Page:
Travel frequently and you fall into a rhythm that keeps you right. You check in online the day before, set your alarm for the early start, pack your bag the same way with the same chargers, use one of those small resealable bags instead of a toilet bag. Even the route to and through the airport, efficiently getting to and through security, grabbing breakfast before the flight is called.
So now that there’s a lot less travel with work, I find myself missing beats in the travel waltz. I’ve got to make the calculation each time to figure out what time I get up at to catch the 0615 flight to Stansted. And I make mistakes. Like Wednesday when I left my rain coat behind on the plane.
I guess it was early in the morning, we’d been moved down from near the front of the flight to the back (low passenger numbers and practically no checked-in bags meant a bit of human load balancing was necessary to make sure EZY254 would actually take off), and my bag had slithered from one overhead locker into another during the flight. So I either left my blue coat in the locker, or sitting on the seat while I got my bag down. A stupid mistake.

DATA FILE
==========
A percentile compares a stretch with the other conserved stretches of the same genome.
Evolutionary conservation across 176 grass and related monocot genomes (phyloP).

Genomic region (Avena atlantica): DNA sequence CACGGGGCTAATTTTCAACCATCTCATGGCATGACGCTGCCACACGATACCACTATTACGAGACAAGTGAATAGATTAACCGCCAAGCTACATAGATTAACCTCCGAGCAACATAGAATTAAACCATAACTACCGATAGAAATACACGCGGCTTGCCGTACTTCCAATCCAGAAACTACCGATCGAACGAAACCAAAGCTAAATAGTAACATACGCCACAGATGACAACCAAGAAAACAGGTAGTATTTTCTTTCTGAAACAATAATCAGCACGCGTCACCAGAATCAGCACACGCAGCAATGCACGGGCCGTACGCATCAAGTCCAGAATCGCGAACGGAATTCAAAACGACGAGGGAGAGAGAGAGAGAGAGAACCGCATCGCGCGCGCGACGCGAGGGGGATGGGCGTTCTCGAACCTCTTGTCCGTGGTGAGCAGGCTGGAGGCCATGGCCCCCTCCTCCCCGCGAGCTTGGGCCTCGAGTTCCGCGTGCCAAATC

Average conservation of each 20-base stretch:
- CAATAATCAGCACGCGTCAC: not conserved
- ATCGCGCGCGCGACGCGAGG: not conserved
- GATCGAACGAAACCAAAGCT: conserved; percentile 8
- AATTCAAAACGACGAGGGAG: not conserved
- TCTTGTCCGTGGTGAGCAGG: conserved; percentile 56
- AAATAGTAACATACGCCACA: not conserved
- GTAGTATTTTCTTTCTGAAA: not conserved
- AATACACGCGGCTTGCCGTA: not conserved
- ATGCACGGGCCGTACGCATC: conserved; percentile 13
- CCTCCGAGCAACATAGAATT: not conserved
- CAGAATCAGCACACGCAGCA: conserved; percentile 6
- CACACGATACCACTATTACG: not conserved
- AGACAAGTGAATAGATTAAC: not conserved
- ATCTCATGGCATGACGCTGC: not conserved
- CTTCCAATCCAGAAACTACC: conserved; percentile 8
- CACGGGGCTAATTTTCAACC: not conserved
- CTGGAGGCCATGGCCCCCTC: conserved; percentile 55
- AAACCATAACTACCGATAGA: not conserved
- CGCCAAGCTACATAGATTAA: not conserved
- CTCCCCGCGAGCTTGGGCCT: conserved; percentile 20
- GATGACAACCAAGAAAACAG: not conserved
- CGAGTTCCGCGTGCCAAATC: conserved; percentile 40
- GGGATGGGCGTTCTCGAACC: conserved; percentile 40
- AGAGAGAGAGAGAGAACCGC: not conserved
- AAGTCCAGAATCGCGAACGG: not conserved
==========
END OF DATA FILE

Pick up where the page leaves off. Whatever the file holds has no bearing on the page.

EasyJet’s website is full of hope. Their FAQ enthusiastically proclaims:
We are sorry that you have lost an item inonboard [sic] one of our aircrafts. We will do everything we can to help find and trace your lost item and return it back to you.
Further on down there’s a number for Stansted airport. Except it’s the number for lost luggage (checked-in bags) not for lost property left behind on the flights.
And the lost property office doesn’t often answer the phone. Instead, their answering machine asks you to leave a message along with your number and they’ll call you back.
I did, and they didn’t.
Knowing that I was going home through Stansted on Thursday evening, I phoned again, got through to someone this time who said that they were based 5 miles outside the airport and only picked up lost property once a day, so they wouldn’t have my coat yet. Could I call back. I did, and it went to the answering machine.
So in the end, I’ve returned home minus a rain coat. If they ever phone me back, or if I ever get through to them and the coat is there, I’ll probably have to pay huge postage to get the coat back (rather than being able to pick it up yesterday on the way back to the airport). After ten or more years of use, the Berghaus jacket doesn’t owe me much. Maybe it’s a sign that it’s time for a new coat!
In the meantime, I’m not convinced the reality matches EasyJet’s customer service promise to “do everything we can to help find and trace your lost item and return it back to you.”